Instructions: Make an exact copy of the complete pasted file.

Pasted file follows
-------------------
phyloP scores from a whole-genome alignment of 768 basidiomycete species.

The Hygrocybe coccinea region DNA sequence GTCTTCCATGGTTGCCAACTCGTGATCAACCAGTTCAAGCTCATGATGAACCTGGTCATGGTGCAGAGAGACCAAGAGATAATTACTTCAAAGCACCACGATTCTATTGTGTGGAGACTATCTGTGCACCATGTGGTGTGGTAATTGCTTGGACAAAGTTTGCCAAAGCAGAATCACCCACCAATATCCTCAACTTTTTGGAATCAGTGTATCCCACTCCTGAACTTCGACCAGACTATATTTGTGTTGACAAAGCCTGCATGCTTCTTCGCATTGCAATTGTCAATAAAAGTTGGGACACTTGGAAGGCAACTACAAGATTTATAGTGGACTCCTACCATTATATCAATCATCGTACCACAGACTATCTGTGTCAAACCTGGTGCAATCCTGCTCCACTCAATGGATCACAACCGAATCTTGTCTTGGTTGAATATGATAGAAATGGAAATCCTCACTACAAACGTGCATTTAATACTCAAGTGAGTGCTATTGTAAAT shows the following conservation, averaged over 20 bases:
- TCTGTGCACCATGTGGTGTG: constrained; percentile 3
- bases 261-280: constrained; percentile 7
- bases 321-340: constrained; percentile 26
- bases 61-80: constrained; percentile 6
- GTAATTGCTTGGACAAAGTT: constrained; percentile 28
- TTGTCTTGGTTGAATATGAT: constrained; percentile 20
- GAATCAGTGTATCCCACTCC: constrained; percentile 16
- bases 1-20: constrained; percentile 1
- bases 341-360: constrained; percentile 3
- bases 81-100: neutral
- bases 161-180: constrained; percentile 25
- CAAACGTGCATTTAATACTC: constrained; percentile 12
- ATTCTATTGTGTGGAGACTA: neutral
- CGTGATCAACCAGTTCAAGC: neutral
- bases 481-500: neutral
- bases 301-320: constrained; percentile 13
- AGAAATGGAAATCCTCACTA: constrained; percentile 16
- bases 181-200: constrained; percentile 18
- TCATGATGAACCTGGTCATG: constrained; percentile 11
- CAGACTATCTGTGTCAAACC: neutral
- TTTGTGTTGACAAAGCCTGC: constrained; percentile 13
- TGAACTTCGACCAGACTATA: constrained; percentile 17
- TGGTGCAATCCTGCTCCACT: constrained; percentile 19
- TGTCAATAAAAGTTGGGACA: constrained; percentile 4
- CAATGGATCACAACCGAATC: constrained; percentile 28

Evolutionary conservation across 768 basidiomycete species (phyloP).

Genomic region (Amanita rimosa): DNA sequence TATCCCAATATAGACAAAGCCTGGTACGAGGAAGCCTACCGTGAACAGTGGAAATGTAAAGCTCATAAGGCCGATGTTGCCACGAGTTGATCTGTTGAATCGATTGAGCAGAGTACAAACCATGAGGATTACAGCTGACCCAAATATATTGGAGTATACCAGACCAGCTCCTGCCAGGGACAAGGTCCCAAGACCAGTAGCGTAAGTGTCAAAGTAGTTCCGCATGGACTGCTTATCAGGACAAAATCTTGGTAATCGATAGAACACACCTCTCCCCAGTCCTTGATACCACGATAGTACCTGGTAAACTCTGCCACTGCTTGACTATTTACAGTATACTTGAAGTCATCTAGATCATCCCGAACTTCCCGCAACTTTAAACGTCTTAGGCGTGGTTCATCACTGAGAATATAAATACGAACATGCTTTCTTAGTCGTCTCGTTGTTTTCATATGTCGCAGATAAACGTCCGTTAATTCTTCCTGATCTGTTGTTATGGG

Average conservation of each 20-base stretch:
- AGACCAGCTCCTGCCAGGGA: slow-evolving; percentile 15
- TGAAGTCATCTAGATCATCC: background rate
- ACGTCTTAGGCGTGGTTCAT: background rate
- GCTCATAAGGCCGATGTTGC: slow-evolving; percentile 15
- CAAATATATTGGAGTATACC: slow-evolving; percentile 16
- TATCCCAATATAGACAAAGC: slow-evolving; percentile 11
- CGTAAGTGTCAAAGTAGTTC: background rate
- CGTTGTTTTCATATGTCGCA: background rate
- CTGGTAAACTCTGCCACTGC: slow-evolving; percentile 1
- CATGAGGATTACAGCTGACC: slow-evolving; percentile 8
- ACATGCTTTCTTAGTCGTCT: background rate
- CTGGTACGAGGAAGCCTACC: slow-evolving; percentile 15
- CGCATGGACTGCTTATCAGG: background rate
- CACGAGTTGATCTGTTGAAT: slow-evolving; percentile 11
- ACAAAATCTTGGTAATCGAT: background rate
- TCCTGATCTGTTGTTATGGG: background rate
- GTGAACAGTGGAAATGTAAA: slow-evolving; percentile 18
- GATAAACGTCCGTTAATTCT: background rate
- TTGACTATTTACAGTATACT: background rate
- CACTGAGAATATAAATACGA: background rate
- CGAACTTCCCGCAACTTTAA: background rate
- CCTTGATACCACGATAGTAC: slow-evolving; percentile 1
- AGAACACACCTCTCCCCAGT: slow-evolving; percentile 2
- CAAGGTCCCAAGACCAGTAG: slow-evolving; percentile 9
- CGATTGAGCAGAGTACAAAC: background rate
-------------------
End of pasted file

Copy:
phyloP scores from a whole-genome alignment of 768 basidiomycete species.

The Hygrocybe coccinea region DNA sequence GTCTTCCATGGTTGCCAACTCGTGATCAACCAGTTCAAGCTCATGATGAACCTGGTCATGGTGCAGAGAGACCAAGAGATAATTACTTCAAAGCACCACGATTCTATTGTGTGGAGACTATCTGTGCACCATGTGGTGTGGTAATTGCTTGGACAAAGTTTGCCAAAGCAGAATCACCCACCAATATCCTCAACTTTTTGGAATCAGTGTATCCCACTCCTGAACTTCGACCAGACTATATTTGTGTTGACAAAGCCTGCATGCTTCTTCGCATTGCAATTGTCAATAAAAGTTGGGACACTTGGAAGGCAACTACAAGATTTATAGTGGACTCCTACCATTATATCAATCATCGTACCACAGACTATCTGTGTCAAACCTGGTGCAATCCTGCTCCACTCAATGGATCACAACCGAATCTTGTCTTGGTTGAATATGATAGAAATGGAAATCCTCACTACAAACGTGCATTTAATACTCAAGTGAGTGCTATTGTAAAT shows the following conservation, averaged over 20 bases:
- TCTGTGCACCATGTGGTGTG: constrained; percentile 3
- bases 261-280: constrained; percentile 7
- bases 321-340: constrained; percentile 26
- bases 61-80: constrained; percentile 6
- GTAATTGCTTGGACAAAGTT: constrained; percentile 28
- TTGTCTTGGTTGAATATGAT: constrained; percentile 20
- GAATCAGTGTATCCCACTCC: constrained; percentile 16
- bases 1-20: constrained; percentile 1
- bases 341-360: constrained; percentile 3
- bases 81-100: neutral
- bases 161-180: constrained; percentile 25
- CAAACGTGCATTTAATACTC: constrained; percentile 12
- ATTCTATTGTGTGGAGACTA: neutral
- CGTGATCAACCAGTTCAAGC: neutral
- bases 481-500: neutral
- bases 301-320: constrained; percentile 13
- AGAAATGGAAATCCTCACTA: constrained; percentile 16
- bases 181-200: constrained; percentile 18
- TCATGATGAACCTGGTCATG: constrained; percentile 11
- CAGACTATCTGTGTCAAACC: neutral
- TTTGTGTTGACAAAGCCTGC: constrained; percentile 13
- TGAACTTCGACCAGACTATA: constrained; percentile 17
- TGGTGCAATCCTGCTCCACT: constrained; percentile 19
- TGTCAATAAAAGTTGGGACA: constrained; percentile 4
- CAATGGATCACAACCGAATC: constrained; percentile 28

Evolutionary conservation across 768 basidiomycete species (phyloP).

Genomic region (Amanita rimosa): DNA sequence TATCCCAATATAGACAAAGCCTGGTACGAGGAAGCCTACCGTGAACAGTGGAAATGTAAAGCTCATAAGGCCGATGTTGCCACGAGTTGATCTGTTGAATCGATTGAGCAGAGTACAAACCATGAGGATTACAGCTGACCCAAATATATTGGAGTATACCAGACCAGCTCCTGCCAGGGACAAGGTCCCAAGACCAGTAGCGTAAGTGTCAAAGTAGTTCCGCATGGACTGCTTATCAGGACAAAATCTTGGTAATCGATAGAACACACCTCTCCCCAGTCCTTGATACCACGATAGTACCTGGTAAACTCTGCCACTGCTTGACTATTTACAGTATACTTGAAGTCATCTAGATCATCCCGAACTTCCCGCAACTTTAAACGTCTTAGGCGTGGTTCATCACTGAGAATATAAATACGAACATGCTTTCTTAGTCGTCTCGTTGTTTTCATATGTCGCAGATAAACGTCCGTTAATTCTTCCTGATCTGTTGTTATGGG

Average conservation of each 20-base stretch:
- AGACCAGCTCCTGCCAGGGA: slow-evolving; percentile 15
- TGAAGTCATCTAGATCATCC: background rate
- ACGTCTTAGGCGTGGTTCAT: background rate
- GCTCATAAGGCCGATGTTGC: slow-evolving; percentile 15
- CAAATATATTGGAGTATACC: slow-evolving; percentile 16
- TATCCCAATATAGACAAAGC: slow-evolving; percentile 11
- CGTAAGTGTCAAAGTAGTTC: background rate
- CGTTGTTTTCATATGTCGCA: background rate
- CTGGTAAACTCTGCCACTGC: slow-evolving; percentile 1
- CATGAGGATTACAGCTGACC: slow-evolving; percentile 8
- ACATGCTTTCTTAGTCGTCT: background rate
- CTGGTACGAGGAAGCCTACC: slow-evolving; percentile 15
- CGCATGGACTGCTTATCAGG: background rate
- CACGAGTTGATCTGTTGAAT: slow-evolving; percentile 11
- ACAAAATCTTGGTAATCGAT: background rate
- TCCTGATCTGTTGTTATGGG: background rate
- GTGAACAGTGGAAATGTAAA: slow-evolving; percentile 18
- GATAAACGTCCGTTAATTCT: background rate
- TTGACTATTTACAGTATACT: background rate
- CACTGAGAATATAAATACGA: background rate
- CGAACTTCCCGCAACTTTAA: background rate
- CCTTGATACCACGATAGTAC: slow-evolving; percentile 1
- AGAACACACCTCTCCCCAGT: slow-evolving; percentile 2
- CAAGGTCCCAAGACCAGTAG: slow-evolving; percentile 9
- CGATTGAGCAGAGTACAAAC: background rate